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Not good

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Not good

Postby kurt_w » Mon Mar 19, 2012 12:28 pm

The headline and "hook" to this article are a bit annoying (like the article about the fistfight in the luxury box at the Chicago Symphony, this one seems to exude a sense of shock at the realization that the wealthy might not be immune to the afflictions of the lower classes).

But the subject is deadly serious:

Drug-resistant "white plague" lurks among rich and poor

The WHO has convened a special meeting on Wednesday to discuss whether the emergence of TB strains that seem to be resistant to all known medicines merits a new class definition of "totally drug-resistant TB", or TDR-TB.

If so, it would add a new level to an evolution over the years from normal TB, which is curable with six months of antibiotic treatment, to the emergence of MDR-TB, then extensively drug-resistant TB (XDR-TB).

What's so frustrating about that progression, says Lucica Ditiu of the WHO's Stop TB Partnership, is that all drug-resistant TB "is a totally man-made disease". [...]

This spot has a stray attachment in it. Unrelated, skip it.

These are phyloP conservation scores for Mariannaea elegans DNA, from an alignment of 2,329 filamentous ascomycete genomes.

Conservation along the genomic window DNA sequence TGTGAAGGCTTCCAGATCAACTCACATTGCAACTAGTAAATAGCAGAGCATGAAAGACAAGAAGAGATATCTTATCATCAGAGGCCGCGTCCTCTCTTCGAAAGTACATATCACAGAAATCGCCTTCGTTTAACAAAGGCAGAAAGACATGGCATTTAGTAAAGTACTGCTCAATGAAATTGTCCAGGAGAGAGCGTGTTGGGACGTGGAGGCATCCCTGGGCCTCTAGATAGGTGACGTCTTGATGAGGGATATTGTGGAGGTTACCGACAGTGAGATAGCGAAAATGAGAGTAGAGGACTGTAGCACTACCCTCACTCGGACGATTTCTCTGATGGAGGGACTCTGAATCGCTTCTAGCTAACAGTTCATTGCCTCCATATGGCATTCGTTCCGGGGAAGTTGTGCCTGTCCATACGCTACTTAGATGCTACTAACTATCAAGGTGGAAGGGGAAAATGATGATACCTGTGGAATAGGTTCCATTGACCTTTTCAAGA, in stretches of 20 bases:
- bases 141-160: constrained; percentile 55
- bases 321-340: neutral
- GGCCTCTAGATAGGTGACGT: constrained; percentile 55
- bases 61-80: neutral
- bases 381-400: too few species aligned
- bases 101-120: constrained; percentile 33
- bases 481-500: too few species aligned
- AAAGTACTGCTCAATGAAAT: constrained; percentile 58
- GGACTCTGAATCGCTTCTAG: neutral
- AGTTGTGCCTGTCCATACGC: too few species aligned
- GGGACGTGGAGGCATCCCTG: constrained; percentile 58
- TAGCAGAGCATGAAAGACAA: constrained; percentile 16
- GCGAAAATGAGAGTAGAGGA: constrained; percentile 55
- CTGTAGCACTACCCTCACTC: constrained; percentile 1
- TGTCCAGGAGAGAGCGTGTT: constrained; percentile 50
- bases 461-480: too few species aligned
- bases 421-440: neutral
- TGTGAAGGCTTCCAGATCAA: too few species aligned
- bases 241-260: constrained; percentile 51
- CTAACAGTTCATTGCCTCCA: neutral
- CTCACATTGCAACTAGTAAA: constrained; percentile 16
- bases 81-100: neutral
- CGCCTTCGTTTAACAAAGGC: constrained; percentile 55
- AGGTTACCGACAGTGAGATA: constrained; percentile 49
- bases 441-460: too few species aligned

"The doctors, the healthcare workers, the nurses, entire healthcare systems have produced MDR-TB. It's not a bug that has come from nature. It's not a spontaneous mutation. It came about because patients were treated badly -- either with poor quality drugs, or not enough drugs, or with insufficient observation so the patient didn't finish the treatment course," said Ditiu.


We need to figure out how to provide health care more cheaply (in the US) and more equitably (everywhere). But we also need to be figuring out how to provide it more effectively.
Last edited by kurt_w on Mon Mar 19, 2012 1:35 pm, edited 1 time in total.
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Re: Not good

Postby Peanutbutter » Mon Mar 19, 2012 1:15 pm

The WHO has convened a special meeting on Wednesday


I hope they don't get fooled again.
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Re: Not good

Postby David Marshall » Tue Mar 20, 2012 11:14 pm

@kurt_w

You're on to something. I have concerns that we are not realizing what is happening to Wisconsin's historic stature with regard to public health awareness, but hopefully we will be able to deal with this eventuality:

http://yourlife.usatoday.com/health/sto ... 53655170/1
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Re: Not good

Postby bleurose » Fri Mar 23, 2012 8:45 am